For many people, the times when families used to sit down together at the dining table one to three times a day – for breakfast, lunch or dinner – are long gone. The structure of our working day is no longer defined by mealtimes; increasingly, it is the other way around. Our eating habits are adapting more and more to the rhythms of our everyday life, which is becoming faster-paced, more flexible and more mobile, or at least feels that way. Nowadays, we eat when we have time and are hungry and are often to be found enjoying a small meal in-between, even by ourselves. In this context, any culinary concepts offering food that is available quickly are very popular. What not so long ago went by the name of “snacking” has now often become accepted as “proper” eating. This is why consumers are now demanding more of what used to make the grade as “fast food”. As a major component of our everyday nutrition, food needs to be “fast” but not “junk”.
In recent years, therefore, there has not only been an increasing desire to save time when eating, but also a need to eat healthy and enjoy our food even if it has to be prepared quickly. For many people nowadays, this desire to enjoy what we eat is not driven primarily by a hedonistic lifestyle. It is also closely associated with values, with foodstuffs produced fairly and sustainably and meals with a high sensory quality, as well as ingredients or snacks that are considered healthy and are free of animal products.
Even if nowadays consumers are becoming more and more spontaneous about when and what they eat, they are putting more emphasis on where products come from and how and by whom they are processed when making food choices. Criteria like regional, organic, seasonal, fresh, minimally processed, meat-free and gluten-free etc. are playing an increasingly greater role depending on individual priorities. More and more companies, including dedicated fast food and “fast casual” vendors, have recognised this shift in the values and needs of their clientele (especially younger customers) and are offering meals that go far beyond traditional fast food standards. This means that fast food is increasingly evolving into something that is fast AND good, or in other words, Fast Good.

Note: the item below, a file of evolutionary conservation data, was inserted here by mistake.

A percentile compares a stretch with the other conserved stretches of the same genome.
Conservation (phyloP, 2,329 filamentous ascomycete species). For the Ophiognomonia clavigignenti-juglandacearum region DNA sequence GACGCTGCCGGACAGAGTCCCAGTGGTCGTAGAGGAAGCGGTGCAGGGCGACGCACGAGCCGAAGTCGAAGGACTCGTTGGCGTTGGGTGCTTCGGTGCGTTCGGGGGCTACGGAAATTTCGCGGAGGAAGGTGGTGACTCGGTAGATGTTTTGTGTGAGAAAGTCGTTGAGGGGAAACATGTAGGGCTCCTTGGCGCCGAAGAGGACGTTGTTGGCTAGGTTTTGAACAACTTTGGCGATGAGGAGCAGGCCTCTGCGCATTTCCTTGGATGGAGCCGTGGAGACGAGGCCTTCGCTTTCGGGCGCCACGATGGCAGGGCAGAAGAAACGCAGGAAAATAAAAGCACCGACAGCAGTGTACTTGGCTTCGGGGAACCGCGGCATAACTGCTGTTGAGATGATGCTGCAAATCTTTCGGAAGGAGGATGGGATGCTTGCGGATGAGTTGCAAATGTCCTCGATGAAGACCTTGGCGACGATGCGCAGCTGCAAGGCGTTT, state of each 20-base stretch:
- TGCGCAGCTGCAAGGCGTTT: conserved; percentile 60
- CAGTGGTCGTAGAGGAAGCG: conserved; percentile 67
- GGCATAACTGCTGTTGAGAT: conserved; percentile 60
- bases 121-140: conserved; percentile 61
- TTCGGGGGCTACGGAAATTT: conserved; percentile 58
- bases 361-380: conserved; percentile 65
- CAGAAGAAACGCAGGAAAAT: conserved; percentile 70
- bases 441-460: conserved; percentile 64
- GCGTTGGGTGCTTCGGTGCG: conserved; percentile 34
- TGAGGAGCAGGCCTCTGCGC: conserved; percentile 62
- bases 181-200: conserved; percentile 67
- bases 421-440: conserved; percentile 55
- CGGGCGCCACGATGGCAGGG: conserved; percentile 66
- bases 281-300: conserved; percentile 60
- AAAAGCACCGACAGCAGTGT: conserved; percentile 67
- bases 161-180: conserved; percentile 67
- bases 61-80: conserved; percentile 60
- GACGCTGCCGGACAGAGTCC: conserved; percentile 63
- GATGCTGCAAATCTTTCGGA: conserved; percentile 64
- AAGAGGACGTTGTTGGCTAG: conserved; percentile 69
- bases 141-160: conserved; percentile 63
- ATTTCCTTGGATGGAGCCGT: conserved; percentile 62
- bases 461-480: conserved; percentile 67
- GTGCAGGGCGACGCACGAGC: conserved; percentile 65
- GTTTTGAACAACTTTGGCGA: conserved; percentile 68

The trend has also encouraged traditional restaurateurs and a whole lot of people from other fields to offer fast food classics from all over the world and new fast food creations in pop-up venues, food trucks and street food stands, even if cooking “from scratch” is a much slower process compared with what can be achieved with system catering. Burgers made from Kobe beef or Simmental Fleckvieh, vegan wraps with Lollo-Bionda lettuce and kimchi, organic raclette rolls, hand-cut potato chips, Banh Mi or Gua Bao from Turopolje pork, flame cake or Jianbing crepes are all symbols of the “culinary gentrification” of fast food. Although this takes much longer than eating at McDonald’s etc., it is still much faster than having a meal in a traditional restaurant.
The new “fast good Davids” are scoring points over the “fast food Goliaths” above all with customised offers for increasingly differentiated groups of consumers, by taking account of values like sustainability, regional sourcing and freshness and with organoleptically higher-quality organically grown raw ingredients and impressive hand-crafted preparation. Last but not least, impressive new packaging solutions are emerging that are reusable, recyclable or completely biologically degradable. Because the new “fast” is only really “good” if it is also good for our environment.
About the author
As a food trend researcher, Hanni Rützler has made a name for herself that extends far beyond the German-speaking world with her multidisciplinary approach to issues concerning eating and drinking behaviour. As an author and speaker, she is valued above all as an intermediary between theory and practice. Her annual Food Report (https://www.zukunftsinstitut.de/artikel/food-report-2019/) is one of the most influential publications in the restaurant sector and food industry.